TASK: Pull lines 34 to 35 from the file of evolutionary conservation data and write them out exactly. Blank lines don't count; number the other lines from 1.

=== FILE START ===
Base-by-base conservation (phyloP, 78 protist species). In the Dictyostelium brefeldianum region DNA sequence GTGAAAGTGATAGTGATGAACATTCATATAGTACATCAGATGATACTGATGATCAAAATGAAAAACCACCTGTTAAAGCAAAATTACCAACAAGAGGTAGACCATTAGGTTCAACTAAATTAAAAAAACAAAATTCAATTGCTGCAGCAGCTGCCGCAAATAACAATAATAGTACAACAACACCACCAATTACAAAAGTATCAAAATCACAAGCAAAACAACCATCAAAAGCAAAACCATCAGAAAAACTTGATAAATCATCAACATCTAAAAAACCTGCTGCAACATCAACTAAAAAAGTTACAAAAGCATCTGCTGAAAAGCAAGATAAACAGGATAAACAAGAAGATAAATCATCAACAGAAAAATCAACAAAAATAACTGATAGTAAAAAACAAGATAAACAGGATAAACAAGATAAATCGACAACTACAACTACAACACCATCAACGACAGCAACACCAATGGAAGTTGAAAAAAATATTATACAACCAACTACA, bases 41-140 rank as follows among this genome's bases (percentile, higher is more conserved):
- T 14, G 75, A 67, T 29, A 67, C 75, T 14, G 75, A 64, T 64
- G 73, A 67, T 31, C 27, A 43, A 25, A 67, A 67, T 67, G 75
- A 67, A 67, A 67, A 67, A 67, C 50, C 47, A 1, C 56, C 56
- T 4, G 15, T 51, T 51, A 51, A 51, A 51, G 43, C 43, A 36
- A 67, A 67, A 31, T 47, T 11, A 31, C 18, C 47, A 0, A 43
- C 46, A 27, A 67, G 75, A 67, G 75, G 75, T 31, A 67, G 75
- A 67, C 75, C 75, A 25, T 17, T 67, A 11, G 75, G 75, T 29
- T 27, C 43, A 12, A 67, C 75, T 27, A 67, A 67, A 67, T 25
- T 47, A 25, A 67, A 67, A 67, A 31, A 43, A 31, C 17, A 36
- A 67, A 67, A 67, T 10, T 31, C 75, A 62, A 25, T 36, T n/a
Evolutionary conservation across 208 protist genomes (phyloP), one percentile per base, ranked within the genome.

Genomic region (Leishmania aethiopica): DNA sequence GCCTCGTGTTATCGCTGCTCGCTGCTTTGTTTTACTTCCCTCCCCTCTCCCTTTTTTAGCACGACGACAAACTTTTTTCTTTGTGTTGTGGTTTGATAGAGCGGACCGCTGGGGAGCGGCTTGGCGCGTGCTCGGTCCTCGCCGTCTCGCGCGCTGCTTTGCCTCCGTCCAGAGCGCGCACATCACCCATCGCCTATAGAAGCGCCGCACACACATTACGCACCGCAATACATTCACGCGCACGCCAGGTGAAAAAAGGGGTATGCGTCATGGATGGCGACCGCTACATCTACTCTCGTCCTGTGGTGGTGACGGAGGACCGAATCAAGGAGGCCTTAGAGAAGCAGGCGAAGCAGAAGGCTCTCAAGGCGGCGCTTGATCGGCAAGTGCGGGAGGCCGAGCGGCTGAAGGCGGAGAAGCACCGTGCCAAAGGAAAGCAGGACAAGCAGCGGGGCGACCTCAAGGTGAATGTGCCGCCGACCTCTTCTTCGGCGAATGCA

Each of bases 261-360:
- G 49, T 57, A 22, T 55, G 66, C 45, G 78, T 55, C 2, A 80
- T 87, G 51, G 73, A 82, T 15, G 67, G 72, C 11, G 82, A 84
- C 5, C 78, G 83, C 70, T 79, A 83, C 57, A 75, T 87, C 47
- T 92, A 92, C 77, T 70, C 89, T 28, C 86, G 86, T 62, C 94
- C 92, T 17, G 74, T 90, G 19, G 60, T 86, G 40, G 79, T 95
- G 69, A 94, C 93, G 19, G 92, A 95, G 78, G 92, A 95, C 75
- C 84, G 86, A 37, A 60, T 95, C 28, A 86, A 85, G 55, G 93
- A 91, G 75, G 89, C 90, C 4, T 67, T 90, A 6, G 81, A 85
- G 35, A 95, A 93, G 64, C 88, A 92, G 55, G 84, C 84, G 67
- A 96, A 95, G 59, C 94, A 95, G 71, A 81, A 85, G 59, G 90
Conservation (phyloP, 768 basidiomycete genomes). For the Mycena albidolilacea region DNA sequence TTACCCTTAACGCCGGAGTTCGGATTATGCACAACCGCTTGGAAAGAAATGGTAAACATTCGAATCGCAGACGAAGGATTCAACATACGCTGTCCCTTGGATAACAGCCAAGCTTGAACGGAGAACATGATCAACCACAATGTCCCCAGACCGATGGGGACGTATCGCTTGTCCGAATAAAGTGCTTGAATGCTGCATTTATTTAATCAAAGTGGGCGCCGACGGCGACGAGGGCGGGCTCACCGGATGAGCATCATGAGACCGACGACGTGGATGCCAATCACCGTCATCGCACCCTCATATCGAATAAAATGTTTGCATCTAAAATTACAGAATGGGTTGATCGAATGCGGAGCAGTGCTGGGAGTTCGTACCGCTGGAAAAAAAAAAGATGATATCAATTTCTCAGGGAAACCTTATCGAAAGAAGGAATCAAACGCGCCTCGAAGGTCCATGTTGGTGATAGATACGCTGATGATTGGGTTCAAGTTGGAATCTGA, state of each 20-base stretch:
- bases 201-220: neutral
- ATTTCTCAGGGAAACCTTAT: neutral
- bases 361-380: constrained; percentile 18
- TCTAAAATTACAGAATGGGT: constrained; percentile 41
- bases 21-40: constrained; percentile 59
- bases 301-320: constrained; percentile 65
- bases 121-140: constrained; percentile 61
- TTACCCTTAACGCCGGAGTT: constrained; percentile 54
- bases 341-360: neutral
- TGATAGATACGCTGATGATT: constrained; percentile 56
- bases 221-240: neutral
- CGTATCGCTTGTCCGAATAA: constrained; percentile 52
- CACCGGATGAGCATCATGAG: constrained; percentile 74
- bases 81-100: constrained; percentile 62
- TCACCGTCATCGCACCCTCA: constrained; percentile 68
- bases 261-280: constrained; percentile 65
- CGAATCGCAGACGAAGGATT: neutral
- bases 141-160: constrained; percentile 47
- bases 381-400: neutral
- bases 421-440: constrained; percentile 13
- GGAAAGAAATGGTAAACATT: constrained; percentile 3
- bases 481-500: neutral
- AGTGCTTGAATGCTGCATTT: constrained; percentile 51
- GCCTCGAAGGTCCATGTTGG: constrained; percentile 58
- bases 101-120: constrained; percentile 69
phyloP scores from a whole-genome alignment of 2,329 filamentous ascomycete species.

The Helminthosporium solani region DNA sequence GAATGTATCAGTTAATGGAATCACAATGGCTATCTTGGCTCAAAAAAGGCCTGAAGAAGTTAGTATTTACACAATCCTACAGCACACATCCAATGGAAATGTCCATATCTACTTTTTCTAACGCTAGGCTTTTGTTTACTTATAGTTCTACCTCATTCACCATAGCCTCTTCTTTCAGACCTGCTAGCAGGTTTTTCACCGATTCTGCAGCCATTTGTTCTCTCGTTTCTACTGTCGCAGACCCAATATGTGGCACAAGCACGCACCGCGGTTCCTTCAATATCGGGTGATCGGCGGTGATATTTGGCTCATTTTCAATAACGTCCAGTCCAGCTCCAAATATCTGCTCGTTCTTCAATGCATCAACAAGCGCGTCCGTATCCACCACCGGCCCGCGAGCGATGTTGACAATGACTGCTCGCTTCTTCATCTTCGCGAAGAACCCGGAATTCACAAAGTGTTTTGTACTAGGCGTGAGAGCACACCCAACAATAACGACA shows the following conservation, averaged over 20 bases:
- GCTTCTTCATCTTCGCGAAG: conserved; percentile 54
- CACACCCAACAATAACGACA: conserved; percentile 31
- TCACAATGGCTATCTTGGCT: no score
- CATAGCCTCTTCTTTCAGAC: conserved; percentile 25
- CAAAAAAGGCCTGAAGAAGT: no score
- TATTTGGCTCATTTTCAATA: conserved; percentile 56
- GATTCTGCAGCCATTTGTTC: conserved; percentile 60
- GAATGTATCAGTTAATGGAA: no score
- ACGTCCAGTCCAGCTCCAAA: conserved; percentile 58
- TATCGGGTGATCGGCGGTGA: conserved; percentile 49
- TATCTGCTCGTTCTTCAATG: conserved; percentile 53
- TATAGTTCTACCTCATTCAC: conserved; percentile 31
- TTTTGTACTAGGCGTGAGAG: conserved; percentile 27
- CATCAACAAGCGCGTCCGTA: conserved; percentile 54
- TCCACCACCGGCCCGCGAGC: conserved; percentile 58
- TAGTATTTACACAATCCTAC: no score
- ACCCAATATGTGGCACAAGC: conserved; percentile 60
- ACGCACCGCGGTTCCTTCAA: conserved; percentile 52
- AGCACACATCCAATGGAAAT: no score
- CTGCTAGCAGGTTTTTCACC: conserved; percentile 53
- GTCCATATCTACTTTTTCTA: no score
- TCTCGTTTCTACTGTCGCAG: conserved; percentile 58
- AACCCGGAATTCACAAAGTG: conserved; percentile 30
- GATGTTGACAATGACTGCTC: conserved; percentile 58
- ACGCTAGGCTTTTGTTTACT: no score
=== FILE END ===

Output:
- bases 341-360: neutral
- TGATAGATACGCTGATGATT: constrained; percentile 56